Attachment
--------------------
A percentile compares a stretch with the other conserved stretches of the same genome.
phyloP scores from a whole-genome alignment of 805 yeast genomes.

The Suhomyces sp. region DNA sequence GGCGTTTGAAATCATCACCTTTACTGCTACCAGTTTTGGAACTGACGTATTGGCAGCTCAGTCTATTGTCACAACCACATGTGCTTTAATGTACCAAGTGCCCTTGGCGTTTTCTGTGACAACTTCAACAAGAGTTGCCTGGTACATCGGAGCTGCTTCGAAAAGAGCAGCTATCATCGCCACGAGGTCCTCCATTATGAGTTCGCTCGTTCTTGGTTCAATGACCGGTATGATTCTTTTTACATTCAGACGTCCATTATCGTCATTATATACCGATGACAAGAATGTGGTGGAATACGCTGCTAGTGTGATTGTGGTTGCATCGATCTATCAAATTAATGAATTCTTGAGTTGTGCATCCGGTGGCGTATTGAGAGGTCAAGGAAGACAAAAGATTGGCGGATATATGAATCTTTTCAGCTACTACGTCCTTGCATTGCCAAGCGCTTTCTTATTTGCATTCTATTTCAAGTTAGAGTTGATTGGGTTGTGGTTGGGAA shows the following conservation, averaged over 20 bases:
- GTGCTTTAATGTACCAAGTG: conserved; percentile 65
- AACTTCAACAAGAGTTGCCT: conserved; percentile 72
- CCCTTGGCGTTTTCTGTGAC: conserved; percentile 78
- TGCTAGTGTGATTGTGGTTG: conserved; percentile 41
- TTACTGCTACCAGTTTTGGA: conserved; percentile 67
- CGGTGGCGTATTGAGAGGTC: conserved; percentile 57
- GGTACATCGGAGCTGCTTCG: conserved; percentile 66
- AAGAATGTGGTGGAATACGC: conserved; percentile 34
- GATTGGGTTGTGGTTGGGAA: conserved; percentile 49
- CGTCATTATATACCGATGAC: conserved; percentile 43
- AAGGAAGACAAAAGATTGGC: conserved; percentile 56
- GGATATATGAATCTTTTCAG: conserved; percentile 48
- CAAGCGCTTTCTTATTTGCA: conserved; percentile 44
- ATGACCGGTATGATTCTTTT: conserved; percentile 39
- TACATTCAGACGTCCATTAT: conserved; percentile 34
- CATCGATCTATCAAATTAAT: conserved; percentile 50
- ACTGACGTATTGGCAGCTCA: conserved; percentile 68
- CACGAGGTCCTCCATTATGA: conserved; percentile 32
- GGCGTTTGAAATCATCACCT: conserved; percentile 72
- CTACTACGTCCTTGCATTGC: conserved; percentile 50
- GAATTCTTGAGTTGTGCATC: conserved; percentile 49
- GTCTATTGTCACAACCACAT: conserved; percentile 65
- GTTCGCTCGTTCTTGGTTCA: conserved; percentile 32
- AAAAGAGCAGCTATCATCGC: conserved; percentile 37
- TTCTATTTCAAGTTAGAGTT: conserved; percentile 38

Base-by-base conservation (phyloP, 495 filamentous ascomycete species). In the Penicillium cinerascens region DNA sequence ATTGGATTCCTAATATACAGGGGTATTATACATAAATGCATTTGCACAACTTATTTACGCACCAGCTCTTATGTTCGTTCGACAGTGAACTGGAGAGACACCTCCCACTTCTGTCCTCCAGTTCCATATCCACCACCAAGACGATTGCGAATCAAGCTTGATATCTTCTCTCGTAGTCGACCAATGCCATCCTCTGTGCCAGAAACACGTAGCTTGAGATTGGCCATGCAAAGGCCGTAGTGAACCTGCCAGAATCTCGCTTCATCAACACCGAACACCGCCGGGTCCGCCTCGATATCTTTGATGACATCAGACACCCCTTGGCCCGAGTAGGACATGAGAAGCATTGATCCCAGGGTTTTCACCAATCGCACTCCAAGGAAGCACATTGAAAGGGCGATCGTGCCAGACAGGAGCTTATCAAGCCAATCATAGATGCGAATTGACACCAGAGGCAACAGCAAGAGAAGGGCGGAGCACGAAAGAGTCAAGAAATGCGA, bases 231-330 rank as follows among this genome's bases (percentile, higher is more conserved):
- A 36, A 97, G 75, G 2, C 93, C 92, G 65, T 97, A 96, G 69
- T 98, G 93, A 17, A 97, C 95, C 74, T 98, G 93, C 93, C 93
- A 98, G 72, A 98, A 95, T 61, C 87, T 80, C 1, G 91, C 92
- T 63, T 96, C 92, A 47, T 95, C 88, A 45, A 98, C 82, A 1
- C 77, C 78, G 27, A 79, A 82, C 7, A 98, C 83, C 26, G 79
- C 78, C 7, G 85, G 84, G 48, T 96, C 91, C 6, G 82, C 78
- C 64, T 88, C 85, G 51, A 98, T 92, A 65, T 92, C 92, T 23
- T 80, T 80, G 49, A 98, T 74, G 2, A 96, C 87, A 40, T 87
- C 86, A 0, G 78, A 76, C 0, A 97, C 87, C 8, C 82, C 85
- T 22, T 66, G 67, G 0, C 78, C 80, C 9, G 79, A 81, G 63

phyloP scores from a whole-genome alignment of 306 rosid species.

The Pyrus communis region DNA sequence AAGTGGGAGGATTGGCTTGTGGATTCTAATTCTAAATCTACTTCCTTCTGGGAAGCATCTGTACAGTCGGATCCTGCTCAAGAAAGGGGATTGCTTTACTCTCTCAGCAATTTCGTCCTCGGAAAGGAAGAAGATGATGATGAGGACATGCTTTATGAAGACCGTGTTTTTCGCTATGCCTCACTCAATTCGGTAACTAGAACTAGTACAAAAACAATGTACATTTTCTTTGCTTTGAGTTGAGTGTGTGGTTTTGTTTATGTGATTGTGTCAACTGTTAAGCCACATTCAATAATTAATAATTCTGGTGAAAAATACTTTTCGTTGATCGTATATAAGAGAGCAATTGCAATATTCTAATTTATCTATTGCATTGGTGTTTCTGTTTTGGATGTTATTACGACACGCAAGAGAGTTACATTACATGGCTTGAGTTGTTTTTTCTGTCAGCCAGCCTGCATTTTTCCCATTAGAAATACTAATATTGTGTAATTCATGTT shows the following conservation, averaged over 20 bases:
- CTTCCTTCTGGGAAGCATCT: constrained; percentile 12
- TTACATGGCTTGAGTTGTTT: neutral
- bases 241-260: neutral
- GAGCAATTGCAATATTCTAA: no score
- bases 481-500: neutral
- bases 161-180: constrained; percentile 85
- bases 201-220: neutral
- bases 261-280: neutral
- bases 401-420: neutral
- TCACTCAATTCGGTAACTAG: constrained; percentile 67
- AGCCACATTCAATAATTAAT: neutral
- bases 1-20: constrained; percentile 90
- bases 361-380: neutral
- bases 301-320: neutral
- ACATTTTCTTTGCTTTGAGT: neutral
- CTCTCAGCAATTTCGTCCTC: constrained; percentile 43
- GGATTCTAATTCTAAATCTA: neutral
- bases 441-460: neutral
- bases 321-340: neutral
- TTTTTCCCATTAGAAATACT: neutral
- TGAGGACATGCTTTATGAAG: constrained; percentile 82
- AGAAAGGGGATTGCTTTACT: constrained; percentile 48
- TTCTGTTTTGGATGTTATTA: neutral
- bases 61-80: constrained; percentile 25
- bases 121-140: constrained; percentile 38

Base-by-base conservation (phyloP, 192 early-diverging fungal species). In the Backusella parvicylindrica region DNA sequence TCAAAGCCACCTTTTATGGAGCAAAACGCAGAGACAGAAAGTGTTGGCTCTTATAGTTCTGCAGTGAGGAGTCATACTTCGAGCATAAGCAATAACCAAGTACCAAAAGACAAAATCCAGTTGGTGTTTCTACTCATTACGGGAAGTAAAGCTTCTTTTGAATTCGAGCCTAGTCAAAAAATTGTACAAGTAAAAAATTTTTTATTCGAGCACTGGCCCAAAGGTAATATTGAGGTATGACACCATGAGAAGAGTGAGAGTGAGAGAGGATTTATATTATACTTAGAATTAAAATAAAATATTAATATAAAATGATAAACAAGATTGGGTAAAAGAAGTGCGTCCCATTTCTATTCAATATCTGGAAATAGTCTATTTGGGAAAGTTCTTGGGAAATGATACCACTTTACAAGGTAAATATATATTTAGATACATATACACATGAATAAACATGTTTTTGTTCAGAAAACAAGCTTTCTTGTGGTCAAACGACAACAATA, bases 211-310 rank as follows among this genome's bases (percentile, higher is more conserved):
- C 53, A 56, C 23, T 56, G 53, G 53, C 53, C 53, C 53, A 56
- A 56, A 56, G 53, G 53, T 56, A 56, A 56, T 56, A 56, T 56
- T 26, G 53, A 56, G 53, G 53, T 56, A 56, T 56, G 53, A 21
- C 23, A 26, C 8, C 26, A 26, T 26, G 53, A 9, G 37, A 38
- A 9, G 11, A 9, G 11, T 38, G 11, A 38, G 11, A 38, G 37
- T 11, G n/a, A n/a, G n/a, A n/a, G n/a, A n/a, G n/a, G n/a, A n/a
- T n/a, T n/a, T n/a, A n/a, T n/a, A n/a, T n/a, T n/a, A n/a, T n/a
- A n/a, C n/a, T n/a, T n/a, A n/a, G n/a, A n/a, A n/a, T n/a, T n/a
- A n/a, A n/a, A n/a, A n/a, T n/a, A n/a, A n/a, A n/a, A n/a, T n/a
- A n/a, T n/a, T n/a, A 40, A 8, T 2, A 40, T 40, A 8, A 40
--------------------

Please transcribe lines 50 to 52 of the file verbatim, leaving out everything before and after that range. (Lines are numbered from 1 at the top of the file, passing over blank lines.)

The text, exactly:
- bases 401-420: neutral
- TCACTCAATTCGGTAACTAG: constrained; percentile 67
- AGCCACATTCAATAATTAAT: neutral